Quantitative modelling in cognitive ergonomics: predicting signals passed at danger

This paper shows how to combine field observations, experimental data and mathematical modelling to produce quantitative explanations and predictions of complex events in human–machine interaction. As an example, the authors consider a major railway accident. In 1999, a commuter train passed a red signal near Ladbroke Grove, UK, into the path of an express. The authors use the Public Inquiry Report, ‘black box’ data, and accident and engineering reports to construct a case history of the accident. The authors show how to combine field data with mathematical modelling to estimate the probability that the driver observed and identified the state of the signals, and checked their status. The authors' methodology can explain the SPAD (‘Signal Passed At Danger’), generate recommendations about signal design and placement and provide quantitative guidance for the design of safer railway systems’ speed limits and the location of signals. Practitioner Summary: Detailed ergonomic analysis of railway signals and rail infrastructure reveals problems of signal identification at this location. A record of driver eye movements measures attention, from which a quantitative model for out signal placement and permitted speeds can be derived. The paper is an example of how to combine field data, basic research and mathematical modelling to solve ergonomic design problems.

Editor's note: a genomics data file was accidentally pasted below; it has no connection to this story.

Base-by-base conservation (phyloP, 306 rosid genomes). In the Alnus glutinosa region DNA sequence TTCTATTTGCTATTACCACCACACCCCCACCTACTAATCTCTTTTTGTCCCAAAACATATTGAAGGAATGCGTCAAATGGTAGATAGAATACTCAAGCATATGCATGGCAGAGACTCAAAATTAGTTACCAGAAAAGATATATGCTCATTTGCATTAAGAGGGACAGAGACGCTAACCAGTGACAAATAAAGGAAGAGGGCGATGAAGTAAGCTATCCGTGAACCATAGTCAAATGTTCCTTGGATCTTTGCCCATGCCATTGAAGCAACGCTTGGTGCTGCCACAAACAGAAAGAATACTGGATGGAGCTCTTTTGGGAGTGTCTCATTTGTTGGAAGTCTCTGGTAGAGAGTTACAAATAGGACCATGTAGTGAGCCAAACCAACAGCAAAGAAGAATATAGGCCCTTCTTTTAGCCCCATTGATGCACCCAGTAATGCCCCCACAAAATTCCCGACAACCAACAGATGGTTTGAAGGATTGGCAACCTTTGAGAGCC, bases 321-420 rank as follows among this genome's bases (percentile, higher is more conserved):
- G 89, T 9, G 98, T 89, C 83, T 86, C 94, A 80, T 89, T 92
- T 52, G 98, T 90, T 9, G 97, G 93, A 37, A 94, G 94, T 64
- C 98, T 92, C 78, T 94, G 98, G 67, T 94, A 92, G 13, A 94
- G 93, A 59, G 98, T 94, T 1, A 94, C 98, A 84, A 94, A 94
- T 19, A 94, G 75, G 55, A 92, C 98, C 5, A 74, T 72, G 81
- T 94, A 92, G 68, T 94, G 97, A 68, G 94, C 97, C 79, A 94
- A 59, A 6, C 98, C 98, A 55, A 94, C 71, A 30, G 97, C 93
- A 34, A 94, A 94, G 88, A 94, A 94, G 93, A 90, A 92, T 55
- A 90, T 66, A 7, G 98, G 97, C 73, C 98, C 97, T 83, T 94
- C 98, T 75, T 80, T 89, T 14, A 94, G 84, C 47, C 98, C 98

Language

  • English

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  • Accession Number: 01633856
  • Record Type: Publication
  • Files: TRIS
  • Created Date: May 1 2017 9:36AM